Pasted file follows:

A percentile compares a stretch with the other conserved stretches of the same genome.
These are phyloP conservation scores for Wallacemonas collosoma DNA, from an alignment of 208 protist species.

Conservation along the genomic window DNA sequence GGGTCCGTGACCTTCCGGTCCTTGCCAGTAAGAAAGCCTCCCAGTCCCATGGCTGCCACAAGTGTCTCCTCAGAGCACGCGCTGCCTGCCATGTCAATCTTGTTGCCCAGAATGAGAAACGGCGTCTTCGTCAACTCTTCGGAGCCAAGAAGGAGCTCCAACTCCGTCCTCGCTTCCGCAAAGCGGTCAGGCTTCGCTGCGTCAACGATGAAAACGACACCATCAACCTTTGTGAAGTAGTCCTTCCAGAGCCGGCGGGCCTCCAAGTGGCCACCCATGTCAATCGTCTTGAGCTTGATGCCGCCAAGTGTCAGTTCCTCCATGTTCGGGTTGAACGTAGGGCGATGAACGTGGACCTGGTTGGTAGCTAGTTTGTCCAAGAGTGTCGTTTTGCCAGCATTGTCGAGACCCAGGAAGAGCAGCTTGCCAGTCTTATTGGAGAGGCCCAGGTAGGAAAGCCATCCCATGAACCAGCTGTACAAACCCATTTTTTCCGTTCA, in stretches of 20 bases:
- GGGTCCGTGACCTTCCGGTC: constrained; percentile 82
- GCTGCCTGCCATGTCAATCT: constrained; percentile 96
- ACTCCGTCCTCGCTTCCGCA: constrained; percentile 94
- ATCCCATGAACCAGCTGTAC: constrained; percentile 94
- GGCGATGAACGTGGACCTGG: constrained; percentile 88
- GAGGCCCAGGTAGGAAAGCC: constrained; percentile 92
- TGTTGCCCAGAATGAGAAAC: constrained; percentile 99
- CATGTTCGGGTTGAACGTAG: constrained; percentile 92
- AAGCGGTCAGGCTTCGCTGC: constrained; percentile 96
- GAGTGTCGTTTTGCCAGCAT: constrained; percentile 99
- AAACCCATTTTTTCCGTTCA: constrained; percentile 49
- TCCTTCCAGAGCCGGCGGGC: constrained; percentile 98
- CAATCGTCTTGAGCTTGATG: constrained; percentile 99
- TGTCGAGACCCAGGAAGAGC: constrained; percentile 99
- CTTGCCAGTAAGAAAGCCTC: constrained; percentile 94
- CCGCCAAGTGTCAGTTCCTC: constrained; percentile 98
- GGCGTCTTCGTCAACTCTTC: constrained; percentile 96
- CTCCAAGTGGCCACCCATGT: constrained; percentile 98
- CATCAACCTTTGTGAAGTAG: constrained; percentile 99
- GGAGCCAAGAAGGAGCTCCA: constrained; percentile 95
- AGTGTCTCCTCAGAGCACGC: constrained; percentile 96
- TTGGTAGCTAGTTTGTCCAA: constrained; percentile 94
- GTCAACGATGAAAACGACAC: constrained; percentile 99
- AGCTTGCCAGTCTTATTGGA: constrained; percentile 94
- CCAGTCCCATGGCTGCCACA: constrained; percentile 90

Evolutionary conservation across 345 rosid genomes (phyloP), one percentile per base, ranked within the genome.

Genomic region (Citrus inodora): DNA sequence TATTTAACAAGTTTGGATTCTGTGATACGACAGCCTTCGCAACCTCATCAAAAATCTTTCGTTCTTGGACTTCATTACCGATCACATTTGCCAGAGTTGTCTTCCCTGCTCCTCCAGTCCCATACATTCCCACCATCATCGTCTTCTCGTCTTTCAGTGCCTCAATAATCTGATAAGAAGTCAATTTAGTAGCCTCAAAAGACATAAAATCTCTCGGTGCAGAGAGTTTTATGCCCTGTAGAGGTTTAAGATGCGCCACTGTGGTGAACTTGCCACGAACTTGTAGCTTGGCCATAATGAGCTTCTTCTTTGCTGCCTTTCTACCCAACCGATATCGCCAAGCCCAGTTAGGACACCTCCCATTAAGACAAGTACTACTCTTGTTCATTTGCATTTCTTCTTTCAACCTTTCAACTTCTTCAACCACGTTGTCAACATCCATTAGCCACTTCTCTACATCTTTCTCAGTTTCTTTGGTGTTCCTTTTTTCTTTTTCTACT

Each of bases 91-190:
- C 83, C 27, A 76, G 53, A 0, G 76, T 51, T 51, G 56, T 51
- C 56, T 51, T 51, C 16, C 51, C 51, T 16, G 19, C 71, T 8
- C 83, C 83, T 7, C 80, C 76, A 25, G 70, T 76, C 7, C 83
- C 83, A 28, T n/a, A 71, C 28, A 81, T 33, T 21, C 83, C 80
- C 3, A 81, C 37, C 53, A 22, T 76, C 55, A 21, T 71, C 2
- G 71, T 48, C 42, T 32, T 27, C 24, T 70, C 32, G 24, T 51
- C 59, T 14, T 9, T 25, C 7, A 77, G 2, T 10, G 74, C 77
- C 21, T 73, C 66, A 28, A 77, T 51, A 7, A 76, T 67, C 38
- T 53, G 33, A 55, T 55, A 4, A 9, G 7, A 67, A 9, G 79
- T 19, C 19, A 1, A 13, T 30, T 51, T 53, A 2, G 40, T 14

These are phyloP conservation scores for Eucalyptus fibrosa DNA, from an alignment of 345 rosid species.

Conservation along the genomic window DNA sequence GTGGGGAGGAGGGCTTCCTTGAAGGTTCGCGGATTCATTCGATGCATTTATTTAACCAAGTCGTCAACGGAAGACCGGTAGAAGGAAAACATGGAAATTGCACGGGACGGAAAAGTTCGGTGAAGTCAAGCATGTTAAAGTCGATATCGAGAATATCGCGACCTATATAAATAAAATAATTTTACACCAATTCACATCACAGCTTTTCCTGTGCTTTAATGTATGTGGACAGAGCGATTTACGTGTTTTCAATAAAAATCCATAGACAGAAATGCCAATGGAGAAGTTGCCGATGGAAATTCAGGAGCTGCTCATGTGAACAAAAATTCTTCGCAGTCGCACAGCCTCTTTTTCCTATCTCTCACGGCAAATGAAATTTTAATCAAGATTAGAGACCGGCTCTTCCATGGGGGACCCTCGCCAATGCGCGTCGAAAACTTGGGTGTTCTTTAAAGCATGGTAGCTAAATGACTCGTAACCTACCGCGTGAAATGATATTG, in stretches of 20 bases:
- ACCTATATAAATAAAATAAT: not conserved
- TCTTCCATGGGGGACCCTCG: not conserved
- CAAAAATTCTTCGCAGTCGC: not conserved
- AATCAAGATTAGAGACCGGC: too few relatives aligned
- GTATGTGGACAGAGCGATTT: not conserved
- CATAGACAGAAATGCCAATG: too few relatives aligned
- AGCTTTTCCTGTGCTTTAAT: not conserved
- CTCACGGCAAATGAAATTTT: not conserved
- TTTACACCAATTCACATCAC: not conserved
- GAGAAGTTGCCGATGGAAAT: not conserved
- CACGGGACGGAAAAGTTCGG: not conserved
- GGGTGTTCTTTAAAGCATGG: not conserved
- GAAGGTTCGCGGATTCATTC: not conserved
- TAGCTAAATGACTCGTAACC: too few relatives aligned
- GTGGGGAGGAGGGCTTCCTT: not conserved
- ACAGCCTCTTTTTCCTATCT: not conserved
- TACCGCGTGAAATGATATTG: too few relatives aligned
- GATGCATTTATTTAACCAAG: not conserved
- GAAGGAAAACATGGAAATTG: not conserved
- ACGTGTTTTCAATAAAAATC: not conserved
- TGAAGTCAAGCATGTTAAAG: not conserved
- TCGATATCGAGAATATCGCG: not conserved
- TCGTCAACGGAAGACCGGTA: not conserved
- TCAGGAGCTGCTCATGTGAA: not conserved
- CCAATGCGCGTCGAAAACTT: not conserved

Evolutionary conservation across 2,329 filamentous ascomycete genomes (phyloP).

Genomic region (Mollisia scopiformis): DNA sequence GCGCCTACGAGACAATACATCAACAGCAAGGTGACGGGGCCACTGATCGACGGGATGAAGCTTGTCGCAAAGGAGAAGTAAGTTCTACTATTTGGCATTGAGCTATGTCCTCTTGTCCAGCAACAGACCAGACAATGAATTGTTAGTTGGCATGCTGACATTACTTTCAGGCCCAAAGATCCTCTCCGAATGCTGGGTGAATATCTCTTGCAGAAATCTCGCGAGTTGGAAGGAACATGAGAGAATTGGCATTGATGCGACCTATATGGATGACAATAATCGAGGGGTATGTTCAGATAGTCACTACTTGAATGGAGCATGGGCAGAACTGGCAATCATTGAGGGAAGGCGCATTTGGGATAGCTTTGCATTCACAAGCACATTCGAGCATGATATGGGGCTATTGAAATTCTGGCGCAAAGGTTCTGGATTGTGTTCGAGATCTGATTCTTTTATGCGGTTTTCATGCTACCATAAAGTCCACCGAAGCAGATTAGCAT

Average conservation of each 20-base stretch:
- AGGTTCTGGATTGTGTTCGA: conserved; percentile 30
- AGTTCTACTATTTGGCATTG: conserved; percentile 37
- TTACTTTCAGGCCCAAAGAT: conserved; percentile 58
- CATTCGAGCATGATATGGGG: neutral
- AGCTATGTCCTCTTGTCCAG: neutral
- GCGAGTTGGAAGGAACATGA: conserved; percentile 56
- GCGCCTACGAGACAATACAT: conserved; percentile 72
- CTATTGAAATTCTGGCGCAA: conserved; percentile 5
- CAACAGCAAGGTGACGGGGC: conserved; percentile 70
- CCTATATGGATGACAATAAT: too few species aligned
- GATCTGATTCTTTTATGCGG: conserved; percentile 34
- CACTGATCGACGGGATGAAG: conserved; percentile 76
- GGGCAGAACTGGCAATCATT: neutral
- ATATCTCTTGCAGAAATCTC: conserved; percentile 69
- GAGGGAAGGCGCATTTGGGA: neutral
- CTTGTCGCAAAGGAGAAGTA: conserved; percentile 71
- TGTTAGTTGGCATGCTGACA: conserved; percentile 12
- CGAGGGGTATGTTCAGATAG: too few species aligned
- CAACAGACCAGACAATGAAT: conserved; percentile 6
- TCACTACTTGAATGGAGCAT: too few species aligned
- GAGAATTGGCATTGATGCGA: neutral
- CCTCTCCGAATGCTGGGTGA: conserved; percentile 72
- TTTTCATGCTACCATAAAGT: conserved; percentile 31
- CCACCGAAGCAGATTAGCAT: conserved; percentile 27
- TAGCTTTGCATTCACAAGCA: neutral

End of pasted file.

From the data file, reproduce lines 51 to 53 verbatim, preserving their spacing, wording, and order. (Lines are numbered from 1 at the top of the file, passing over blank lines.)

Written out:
- CTCACGGCAAATGAAATTTT: not conserved
- TTTACACCAATTCACATCAC: not conserved
- GAGAAGTTGCCGATGGAAAT: not conserved